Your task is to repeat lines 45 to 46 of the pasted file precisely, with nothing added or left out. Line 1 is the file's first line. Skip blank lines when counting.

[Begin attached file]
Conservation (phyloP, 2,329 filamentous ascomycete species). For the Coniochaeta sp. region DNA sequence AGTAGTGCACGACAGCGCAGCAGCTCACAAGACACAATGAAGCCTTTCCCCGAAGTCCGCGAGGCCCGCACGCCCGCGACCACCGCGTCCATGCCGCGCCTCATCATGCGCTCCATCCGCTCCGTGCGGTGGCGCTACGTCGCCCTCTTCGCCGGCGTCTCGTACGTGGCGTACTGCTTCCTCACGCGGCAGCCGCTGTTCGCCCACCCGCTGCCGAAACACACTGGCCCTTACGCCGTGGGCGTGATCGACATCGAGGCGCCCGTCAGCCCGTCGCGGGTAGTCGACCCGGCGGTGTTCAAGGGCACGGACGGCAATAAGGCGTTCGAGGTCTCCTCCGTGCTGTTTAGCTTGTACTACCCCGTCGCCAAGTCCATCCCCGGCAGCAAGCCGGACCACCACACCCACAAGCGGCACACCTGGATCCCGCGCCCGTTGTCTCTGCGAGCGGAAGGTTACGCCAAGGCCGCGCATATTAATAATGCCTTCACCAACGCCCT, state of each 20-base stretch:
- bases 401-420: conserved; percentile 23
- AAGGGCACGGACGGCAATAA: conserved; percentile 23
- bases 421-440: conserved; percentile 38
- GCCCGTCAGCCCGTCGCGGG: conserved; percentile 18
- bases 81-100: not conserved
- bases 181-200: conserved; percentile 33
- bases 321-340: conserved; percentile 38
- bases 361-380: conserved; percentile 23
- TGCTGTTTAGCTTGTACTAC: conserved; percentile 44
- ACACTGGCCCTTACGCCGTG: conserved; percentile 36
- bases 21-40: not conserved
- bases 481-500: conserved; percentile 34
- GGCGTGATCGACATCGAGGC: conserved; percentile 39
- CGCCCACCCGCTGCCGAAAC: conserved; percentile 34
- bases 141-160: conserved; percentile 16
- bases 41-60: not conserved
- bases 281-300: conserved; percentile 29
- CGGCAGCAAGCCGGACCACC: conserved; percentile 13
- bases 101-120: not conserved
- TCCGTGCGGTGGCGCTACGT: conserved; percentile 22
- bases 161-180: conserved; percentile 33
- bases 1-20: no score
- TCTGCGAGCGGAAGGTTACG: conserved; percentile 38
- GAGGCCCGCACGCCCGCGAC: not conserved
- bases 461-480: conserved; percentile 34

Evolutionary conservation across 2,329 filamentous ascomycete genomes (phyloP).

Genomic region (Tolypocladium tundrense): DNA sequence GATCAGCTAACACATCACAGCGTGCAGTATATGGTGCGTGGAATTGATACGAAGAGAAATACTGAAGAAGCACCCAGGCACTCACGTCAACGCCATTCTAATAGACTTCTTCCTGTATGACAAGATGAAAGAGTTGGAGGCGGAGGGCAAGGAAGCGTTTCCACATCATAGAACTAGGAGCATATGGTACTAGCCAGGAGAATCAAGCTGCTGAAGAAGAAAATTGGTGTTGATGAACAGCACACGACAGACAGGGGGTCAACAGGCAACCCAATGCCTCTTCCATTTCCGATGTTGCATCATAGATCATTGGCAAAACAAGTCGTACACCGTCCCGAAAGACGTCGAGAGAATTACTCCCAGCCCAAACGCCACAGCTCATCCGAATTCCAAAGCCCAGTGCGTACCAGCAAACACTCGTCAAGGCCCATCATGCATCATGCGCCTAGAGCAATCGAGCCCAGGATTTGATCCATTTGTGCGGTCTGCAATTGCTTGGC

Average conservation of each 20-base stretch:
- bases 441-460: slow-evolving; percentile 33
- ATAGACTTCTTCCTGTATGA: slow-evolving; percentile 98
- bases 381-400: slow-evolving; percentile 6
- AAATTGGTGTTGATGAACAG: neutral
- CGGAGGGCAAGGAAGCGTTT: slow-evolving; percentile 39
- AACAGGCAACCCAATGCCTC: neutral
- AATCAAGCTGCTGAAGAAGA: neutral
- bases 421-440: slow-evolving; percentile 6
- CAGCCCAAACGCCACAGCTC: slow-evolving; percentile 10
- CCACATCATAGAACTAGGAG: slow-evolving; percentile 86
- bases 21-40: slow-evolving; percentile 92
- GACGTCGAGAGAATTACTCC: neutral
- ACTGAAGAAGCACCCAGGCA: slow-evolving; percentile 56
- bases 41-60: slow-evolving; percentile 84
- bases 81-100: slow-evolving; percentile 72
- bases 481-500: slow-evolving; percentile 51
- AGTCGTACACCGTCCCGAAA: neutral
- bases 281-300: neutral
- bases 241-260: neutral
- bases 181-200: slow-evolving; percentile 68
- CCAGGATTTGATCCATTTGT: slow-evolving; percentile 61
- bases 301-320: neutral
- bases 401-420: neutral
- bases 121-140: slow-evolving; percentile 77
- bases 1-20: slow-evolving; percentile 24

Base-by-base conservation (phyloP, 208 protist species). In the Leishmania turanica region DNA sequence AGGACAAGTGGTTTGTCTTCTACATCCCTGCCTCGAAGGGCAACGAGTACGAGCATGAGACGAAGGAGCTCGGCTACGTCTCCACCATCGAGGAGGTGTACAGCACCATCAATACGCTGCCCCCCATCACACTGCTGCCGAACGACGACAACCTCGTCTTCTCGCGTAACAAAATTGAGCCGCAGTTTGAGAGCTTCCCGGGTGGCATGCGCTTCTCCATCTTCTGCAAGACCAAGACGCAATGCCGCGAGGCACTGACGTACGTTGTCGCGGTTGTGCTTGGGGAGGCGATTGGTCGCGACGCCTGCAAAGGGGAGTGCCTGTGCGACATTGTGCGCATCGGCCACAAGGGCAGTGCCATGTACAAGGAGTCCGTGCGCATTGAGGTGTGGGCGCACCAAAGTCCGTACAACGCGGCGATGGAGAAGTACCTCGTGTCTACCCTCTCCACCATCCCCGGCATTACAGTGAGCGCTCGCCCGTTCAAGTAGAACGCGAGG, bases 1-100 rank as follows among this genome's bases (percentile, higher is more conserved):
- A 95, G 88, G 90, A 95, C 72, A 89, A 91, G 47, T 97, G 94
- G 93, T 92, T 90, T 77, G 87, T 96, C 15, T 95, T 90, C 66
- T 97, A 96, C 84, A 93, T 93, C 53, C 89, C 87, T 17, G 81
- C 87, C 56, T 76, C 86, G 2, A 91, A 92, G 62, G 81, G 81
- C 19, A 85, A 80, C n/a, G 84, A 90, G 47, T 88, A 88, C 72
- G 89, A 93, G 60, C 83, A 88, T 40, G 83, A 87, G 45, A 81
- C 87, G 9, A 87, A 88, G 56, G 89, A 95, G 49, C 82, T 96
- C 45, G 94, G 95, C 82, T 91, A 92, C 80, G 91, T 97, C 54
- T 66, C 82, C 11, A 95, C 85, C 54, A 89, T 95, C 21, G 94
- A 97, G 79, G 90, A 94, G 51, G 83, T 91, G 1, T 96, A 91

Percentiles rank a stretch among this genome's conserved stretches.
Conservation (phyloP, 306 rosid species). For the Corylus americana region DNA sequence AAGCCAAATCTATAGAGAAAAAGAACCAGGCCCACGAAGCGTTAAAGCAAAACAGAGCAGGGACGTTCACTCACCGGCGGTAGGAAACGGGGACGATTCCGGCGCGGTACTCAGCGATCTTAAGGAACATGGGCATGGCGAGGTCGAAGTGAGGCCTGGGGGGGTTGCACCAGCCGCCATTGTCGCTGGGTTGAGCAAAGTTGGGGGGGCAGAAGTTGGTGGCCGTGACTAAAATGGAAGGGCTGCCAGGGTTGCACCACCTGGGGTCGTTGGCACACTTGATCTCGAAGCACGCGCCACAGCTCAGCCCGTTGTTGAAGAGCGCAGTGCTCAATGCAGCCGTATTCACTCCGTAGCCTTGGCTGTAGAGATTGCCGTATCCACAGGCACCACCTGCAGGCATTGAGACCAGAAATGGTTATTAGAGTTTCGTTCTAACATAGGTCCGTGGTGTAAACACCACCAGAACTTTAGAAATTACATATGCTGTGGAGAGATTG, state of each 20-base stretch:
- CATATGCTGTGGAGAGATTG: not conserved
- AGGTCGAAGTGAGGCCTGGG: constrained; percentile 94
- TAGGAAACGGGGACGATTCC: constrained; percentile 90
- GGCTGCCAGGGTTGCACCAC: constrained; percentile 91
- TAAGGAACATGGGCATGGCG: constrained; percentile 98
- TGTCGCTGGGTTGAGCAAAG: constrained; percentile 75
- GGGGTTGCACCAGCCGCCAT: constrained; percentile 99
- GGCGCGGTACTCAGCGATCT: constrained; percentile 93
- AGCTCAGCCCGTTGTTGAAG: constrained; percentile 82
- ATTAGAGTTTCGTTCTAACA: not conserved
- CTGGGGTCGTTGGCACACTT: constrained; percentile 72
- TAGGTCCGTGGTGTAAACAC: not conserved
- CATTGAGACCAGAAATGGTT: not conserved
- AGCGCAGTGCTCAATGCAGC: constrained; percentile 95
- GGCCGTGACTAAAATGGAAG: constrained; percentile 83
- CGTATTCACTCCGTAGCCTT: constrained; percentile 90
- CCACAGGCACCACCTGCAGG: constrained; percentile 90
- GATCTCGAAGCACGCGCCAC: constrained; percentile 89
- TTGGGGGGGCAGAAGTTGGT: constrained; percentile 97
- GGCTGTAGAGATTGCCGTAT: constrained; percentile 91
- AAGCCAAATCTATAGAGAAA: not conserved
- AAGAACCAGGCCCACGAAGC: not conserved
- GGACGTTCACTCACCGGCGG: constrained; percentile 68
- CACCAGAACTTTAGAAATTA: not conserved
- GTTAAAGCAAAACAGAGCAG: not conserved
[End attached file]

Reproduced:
- bases 481-500: slow-evolving; percentile 51
- AGTCGTACACCGTCCCGAAA: neutral